BASCAP presented the new paper, Measures to Engage Landlords in the Fight against Counterfeit and Pirated Goods: Best Practices for Landlords, Governments and Enforcement Agencies today at the Europol IP Crime Conference in Antwerp, Belgium.
According to the paper, landlords and property owners control facilities that may be used for production, assembly, storage, distribution or retail sales of counterfeit and pirated goods and other forms of illicit trade. The paper includes recommendations for landlords, governments and law enforcement agencies to remove and prevent counterfeit and pirated goods out of physical marketplaces.
The paper on landlord intermediaries is the latest action by BASCAP to engage with intermediaries following the publication of its March 2015 BASCAP report Roles and Responsibilities of Intermediaries – Fighting Counterfeiting and Piracy in the Global Supply Chain. The report sets out cross-cutting measures and best practices for intermediaries—ranging from shipping companies to online search engines and physical and online marketplaces.
“Physical marketplaces are being exploited by criminals to trade in counterfeit and pirated goods at massive scale in places easily accessible to consumers,” said BASCAP Director William Dobson. “These best practices are a timely and important blueprint to help landlords prevent counterfeiters from using their properties and to assist governments and law enforcement agencies in stopping this activity and protecting consumers.”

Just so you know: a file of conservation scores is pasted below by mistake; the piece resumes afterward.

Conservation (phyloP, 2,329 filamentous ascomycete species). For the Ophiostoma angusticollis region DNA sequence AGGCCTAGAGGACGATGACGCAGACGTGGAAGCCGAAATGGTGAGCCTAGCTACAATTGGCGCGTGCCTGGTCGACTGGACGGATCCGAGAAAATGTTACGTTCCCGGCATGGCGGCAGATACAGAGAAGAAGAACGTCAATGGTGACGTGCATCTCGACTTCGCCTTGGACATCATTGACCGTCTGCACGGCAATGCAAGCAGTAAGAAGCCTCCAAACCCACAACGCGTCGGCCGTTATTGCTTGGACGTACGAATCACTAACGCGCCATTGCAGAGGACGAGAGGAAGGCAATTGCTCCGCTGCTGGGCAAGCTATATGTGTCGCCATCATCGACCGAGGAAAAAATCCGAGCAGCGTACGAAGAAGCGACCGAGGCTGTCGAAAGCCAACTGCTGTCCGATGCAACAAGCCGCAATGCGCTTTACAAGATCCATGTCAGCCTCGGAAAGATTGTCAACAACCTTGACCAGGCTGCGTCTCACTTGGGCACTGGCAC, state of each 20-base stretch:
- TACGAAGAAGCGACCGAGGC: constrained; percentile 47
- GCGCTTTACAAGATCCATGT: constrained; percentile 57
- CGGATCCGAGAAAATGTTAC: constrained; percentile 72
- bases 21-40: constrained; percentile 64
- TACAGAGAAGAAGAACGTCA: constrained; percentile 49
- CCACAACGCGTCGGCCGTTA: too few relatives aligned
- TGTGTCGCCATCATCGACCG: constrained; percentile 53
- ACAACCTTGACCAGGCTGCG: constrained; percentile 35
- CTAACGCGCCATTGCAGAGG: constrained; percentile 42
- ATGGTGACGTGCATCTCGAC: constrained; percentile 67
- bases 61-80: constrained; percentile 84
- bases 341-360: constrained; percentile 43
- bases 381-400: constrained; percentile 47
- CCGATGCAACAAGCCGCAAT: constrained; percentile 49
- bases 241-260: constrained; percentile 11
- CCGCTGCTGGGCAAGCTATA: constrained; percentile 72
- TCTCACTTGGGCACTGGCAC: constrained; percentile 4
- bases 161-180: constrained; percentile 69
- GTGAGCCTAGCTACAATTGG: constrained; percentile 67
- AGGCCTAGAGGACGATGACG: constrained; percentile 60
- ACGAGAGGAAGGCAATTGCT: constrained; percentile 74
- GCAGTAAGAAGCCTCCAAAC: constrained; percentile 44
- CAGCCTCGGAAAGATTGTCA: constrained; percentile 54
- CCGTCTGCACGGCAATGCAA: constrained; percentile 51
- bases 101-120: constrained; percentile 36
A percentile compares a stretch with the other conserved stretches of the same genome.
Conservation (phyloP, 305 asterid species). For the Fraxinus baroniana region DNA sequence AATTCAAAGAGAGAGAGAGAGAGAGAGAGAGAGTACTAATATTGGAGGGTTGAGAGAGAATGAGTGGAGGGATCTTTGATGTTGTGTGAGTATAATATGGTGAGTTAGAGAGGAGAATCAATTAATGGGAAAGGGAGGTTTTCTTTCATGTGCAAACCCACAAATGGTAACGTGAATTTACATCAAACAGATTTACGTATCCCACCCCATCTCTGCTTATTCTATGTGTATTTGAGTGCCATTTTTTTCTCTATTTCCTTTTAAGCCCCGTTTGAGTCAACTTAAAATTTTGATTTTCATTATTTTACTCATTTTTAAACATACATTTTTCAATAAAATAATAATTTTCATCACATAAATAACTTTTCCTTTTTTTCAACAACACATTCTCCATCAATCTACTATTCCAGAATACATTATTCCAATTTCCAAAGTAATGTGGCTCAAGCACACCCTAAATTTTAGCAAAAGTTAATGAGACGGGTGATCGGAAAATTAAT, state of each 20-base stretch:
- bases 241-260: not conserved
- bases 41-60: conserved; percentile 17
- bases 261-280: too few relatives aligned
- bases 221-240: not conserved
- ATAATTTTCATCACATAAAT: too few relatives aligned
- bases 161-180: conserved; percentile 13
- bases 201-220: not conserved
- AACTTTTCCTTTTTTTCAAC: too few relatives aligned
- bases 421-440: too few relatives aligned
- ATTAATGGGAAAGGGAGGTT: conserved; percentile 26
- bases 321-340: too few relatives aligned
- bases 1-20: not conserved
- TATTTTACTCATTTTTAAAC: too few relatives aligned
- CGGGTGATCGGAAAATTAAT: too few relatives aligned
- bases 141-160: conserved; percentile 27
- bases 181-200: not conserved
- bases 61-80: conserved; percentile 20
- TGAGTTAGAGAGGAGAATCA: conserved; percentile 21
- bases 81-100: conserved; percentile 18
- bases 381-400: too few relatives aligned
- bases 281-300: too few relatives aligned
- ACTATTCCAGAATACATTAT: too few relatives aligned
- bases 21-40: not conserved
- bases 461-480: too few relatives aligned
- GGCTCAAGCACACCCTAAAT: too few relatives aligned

Speaking on the Europol conference panel on ‘The Evolving Roles and Responsibilities of Intermediaries in Fighting Counterfeiters’, Paola Piccoli, Chair of BASCAP’s Landlords Working Group and Head of Brand Enforcement and IP Counsel, Maus Freres/Lacoste said: “Property owners and landlords are a critical link in the global supply chain for legitimate commerce and most landlords are responsible partners who do not want to do business with criminals engaging with illegal counterfeiting and piracy practices. However, whether knowingly or unknowingly, some of these landlords are aiding the criminal networks trading in counterfeit and pirated goods, and this must be stopped.”
The paper addresses a wide range of challenges faced by landlords and presents measures designed to assist them in keeping fakes out of their facilities:
- Landlords should take steps such as sustained due diligence checks, implementation of strict policies in physical markets to ensure tenants are not engaging in illegal activities, and increased cooperation with brand owners to facilitate the detection of infringing goods. The paper also contains model provisions for landlords to include in their lease agreements to ensure that tenants who engage in counterfeit and pirated goods face extreme consequences including termination of the lease, eviction and forfeiture of the deposit amount.
- Governments need to clarify the conditions under which a landlord may be liable for tenants engaging in counterfeit and pirated goods and enforce sanctions against landlords who fail to take appropriate actions to deter IP infringing activities on their premises.
- Enforcement agencies should conduct regular and sustained enforcement actions and promote and implement voluntary programs for landlords to avoid renting of premises to criminals engaging in counterfeit and pirated goods.
“Increased collaboration among landlords, brand owners, government and law enforcement agencies to develop and consistently apply voluntary practices is the best defence for disrupting trade in counterfeit and pirated goods and the best protection of consumers from fraud”, Mr Dobson said.
The Europol panel on intermediaries included a discussion on other key intermediary channels including maritime vessels and small package delivery companies and online intermediaries such as search engines, marketplace platforms and domain name registers. Panelists presented best practices for each of these channels to prevent the infiltration of counterfeits and pirated goods from entering the legitimate supply chain.